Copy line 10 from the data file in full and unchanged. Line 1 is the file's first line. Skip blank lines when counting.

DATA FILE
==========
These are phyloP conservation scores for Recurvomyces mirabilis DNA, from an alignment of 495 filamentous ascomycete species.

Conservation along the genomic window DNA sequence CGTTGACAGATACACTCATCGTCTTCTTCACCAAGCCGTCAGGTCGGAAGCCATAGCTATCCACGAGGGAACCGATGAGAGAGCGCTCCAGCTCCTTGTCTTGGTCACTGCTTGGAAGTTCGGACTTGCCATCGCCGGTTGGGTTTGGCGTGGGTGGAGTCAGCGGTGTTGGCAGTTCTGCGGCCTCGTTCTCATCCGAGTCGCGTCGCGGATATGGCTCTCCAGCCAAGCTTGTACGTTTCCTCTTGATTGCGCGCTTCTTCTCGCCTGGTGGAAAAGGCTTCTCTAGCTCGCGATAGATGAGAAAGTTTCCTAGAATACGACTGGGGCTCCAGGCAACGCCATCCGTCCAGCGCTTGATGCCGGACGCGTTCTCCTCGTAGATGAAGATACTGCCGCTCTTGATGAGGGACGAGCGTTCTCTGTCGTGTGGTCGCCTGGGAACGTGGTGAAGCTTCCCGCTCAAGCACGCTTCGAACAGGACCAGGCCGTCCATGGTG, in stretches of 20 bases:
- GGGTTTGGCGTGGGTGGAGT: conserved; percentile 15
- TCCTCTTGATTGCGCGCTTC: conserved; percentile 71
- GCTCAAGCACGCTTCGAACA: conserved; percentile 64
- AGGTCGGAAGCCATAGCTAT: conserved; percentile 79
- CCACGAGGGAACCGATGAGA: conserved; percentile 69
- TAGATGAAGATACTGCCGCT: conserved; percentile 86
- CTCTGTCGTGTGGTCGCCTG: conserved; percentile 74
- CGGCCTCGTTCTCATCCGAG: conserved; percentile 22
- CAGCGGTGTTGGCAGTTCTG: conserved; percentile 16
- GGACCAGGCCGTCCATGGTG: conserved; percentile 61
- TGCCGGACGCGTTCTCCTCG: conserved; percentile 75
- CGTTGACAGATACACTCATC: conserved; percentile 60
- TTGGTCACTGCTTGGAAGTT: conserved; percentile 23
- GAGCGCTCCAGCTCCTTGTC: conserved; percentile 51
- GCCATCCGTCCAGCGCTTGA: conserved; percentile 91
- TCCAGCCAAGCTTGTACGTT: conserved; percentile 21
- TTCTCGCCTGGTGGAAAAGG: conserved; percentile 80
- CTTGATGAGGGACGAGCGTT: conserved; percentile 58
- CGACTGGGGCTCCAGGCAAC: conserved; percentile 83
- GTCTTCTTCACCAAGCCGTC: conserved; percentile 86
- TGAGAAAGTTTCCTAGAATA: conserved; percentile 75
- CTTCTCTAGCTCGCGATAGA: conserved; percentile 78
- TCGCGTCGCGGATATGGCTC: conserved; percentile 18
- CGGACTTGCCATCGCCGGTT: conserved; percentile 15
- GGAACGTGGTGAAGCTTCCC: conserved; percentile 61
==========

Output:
- CGGCCTCGTTCTCATCCGAG: conserved; percentile 22